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Books To Read: June 2012

Books To Read: June 2012

Would you believe that I finished all my May books, plus the backlogs, before posting this monthly reading plan? It’s a first! This is an achievement, no? Although I did not finish the last book on May 31, 11:59 PM, at least I managed to clear up before coming up with another plan. So I guess the next step would be to finish the following books on the dot, don’t you think?

  • The Fellowship of the Ring by J. R. R. Tolkien – Our book club’s book of the month. I am now reading it, as mentioned in my post yesterday. I was a little bored with all the text before the first chapter, even the prologue. I even entertained the notion that this might not be like my The Hobbit experience at all, but once I got into the first chapter, I threw all such notions away.
  • Olive Kitteridge by Elizabeth Strout – A Pulitzer winner. I’ve heard mixed reactions on this one. Some say it’s a thoughtful novel, others say it’s a boring one. I wonder what I’d think of it? I barely have an idea on what it is, which is just so me. I wonder when will I start seriously reading others’ reviews before deciding to read a novel?
  • Absalom, Absalom! by William Faulkner – My selection for this month’s Noble Nobel Project, a project hosted here. By the way, I am the sole participant of this project since first, I never really pushed it to other bloggers, and second, I feel like reading the Nobels should be more of a personal journey than anything else. The selections are so vast that one can get lost in merely selecting what to read. Anyway, I picked Faulkner for this month because it’s been so long since I had a taste of the rich Faulknerian narrative: intricate, winding sentences that might not be sentences at all, but long fragments of consciousness.
  • Last Orders by Graham Swift – A Booker winner. It has something to do with doing the last wishes of a person who recently died, hence Last Orders. Since there seems to be a funeral in it, perhaps this was inspired by my disastrous reading of Charming Billy. no?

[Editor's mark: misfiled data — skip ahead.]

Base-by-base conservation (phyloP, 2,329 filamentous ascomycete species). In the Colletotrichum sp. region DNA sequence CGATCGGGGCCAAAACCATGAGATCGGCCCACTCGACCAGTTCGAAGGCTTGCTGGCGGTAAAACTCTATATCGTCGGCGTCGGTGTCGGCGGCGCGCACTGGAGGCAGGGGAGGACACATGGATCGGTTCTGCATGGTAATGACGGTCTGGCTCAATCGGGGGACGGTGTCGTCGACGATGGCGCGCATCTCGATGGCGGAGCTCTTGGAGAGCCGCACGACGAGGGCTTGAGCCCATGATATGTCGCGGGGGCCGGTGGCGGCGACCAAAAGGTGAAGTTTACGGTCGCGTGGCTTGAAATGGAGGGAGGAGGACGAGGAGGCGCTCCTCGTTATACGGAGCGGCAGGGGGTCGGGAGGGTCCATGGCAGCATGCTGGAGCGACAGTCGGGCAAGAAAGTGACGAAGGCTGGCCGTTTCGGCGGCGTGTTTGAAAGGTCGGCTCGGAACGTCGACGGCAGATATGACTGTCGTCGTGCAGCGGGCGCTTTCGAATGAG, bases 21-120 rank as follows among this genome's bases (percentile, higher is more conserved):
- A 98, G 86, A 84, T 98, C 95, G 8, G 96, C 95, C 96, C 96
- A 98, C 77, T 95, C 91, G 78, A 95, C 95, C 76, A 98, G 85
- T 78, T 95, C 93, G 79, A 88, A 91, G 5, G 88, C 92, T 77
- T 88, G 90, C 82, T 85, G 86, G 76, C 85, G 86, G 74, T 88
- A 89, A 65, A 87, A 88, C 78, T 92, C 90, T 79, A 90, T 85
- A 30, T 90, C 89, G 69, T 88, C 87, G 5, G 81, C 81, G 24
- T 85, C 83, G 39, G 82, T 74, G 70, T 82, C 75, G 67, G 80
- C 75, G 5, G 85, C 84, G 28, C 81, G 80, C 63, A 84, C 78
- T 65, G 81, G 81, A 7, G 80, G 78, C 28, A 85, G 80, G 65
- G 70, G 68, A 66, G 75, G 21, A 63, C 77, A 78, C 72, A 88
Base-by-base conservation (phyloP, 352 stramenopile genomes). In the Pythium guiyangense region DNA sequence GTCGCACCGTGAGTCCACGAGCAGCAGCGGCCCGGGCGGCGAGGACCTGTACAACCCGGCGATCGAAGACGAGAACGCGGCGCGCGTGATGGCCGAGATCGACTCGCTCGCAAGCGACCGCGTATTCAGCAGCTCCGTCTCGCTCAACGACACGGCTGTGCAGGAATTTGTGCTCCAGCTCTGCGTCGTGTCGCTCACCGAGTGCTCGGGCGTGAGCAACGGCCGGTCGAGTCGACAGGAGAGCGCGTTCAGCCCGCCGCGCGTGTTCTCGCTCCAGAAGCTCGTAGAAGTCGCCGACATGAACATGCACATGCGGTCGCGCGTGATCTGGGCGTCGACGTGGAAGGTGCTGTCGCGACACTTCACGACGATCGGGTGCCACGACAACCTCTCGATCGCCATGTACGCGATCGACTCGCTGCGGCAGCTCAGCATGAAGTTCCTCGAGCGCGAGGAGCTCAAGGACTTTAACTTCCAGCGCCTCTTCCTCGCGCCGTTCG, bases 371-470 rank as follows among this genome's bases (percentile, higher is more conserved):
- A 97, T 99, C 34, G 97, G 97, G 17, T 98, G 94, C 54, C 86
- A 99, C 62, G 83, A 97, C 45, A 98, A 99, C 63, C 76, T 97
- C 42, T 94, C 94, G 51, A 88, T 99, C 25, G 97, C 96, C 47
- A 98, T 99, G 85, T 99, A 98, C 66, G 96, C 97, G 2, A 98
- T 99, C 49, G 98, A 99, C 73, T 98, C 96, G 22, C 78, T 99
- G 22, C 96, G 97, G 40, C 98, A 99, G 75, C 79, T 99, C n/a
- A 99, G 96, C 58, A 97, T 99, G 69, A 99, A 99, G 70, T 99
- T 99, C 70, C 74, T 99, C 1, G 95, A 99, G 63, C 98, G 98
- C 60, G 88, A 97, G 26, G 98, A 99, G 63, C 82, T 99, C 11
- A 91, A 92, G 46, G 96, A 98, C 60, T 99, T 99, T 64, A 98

• Ghostwritten by David Mitchell – I haven’t really planned on reading this novel yet since I just read Number9Dream a few months back, but who could resist a fellow fan on reading this together? Yes, I’ll be doing another buddy reading with my buddy Monique, and I hope that we enjoy this one as much as we did with The Land of Green Plums.

I think this set is well-balanced. There’s adventure, there’s drama, there’s a classic. And I confess this: I’m a little scared of Faulkner even though this is not my first encounter with him. Anyway, I’m going to do this!



  1. Monique says

    But wait! I thought we were reading Ghostwritten in July? *confused*


    • Monique says

      Ooooh. Sorry. Senior moment (?) yata ito. Sige, let’s do it last week of June. Hopefully by then I’m done with the other two sci-fi books I plan to squeeze in for June. They’re short novels naman. :)


    • Senior moment it is!

      TSEH! Haha. So Ghostwritten is still OK for June? :) – from The Executioner’s Song thread.


    • Monique says

      I must have meant July but wrote June instead. Haha. Sorry naman. :D


  2. I was a little bored with all the text before the first chapter, even the prologue. – Same here! I wonder now if I should’ve read The Hobbit first, but since I’m reading Game of Thrones, I guess I don’t have the time to do that. Oh well. :)


    • But you know what, things get better when the novel really starts. It helped tremendously that I read The Hobbit a couple of weeks ago (I was excited about Bilbo’s birthday party, haha).


    • Hahahaha! But I had more success with Faulkner than Joyce. I like his The Sound and the Fury and that short story, A Rose for Emily. Joyce, ugh. I don’t know if I can ever finish Ulysses (it’s been on my currently reading pile since April).


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